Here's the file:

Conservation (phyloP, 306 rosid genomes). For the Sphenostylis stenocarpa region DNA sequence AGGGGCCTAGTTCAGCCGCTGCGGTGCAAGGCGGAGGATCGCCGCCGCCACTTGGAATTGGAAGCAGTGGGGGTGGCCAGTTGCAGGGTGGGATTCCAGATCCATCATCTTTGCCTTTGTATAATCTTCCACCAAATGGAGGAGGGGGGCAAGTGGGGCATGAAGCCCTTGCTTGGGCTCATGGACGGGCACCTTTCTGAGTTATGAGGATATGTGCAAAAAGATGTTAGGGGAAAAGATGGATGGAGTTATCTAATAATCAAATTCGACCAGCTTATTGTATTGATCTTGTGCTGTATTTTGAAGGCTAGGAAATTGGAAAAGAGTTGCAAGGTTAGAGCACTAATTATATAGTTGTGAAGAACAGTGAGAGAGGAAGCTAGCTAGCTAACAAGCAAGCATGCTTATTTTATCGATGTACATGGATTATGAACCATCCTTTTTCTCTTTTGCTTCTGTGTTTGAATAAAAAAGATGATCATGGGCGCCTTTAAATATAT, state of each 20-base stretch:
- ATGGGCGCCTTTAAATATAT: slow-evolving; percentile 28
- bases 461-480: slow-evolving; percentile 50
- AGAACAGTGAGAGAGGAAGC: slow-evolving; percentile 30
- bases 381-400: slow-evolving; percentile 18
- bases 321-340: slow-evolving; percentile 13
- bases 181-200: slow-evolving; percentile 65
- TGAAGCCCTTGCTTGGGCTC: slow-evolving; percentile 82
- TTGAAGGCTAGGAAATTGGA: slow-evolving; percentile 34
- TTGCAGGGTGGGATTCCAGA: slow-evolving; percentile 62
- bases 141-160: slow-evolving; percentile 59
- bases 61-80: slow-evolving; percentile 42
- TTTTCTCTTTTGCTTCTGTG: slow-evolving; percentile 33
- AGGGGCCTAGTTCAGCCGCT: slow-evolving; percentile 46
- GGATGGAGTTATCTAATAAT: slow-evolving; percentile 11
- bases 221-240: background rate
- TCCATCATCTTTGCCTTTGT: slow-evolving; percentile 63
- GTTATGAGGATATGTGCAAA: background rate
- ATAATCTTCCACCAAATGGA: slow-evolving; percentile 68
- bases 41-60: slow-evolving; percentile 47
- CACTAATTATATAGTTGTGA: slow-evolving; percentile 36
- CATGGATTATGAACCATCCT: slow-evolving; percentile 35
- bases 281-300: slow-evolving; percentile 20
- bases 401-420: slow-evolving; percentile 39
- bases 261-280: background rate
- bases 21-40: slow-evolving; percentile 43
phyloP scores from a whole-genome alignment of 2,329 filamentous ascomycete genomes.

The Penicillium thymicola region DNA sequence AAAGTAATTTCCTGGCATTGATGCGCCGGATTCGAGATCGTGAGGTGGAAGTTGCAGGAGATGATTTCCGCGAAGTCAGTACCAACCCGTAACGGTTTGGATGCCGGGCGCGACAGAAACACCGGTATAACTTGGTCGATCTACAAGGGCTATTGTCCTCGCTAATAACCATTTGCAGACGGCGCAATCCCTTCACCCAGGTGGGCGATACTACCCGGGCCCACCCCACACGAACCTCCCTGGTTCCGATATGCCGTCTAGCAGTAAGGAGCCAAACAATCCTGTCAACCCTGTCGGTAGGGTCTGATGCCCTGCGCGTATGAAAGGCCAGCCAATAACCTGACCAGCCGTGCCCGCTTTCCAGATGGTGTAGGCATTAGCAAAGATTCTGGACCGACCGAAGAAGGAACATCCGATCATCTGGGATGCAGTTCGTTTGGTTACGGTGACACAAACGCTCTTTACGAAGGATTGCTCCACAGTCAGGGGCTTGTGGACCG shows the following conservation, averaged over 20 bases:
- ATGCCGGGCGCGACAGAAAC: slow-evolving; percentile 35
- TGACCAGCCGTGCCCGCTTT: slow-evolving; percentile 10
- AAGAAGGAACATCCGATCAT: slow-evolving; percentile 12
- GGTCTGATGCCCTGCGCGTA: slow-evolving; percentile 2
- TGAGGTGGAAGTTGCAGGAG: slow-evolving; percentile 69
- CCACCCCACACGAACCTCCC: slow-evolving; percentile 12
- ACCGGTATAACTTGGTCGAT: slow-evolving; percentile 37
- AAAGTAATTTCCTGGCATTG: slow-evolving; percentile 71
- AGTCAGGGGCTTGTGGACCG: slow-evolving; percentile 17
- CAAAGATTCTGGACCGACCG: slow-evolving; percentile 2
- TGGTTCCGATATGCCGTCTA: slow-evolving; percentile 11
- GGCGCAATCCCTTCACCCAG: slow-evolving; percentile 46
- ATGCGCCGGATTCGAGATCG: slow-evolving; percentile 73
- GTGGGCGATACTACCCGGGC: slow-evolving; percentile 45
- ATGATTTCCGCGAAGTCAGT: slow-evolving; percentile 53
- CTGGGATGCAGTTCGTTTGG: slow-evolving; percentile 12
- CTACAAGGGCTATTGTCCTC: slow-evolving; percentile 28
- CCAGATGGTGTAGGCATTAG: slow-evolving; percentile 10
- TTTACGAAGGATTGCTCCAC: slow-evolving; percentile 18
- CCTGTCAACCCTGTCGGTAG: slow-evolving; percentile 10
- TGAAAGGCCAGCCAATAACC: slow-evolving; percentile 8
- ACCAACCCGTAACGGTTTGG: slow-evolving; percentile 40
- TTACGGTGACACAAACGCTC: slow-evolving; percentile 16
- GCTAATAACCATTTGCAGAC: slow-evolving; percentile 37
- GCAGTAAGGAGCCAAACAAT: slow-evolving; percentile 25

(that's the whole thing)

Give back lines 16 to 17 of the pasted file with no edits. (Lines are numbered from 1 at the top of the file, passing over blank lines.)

- bases 221-240: background rate
- TCCATCATCTTTGCCTTTGT: slow-evolving; percentile 63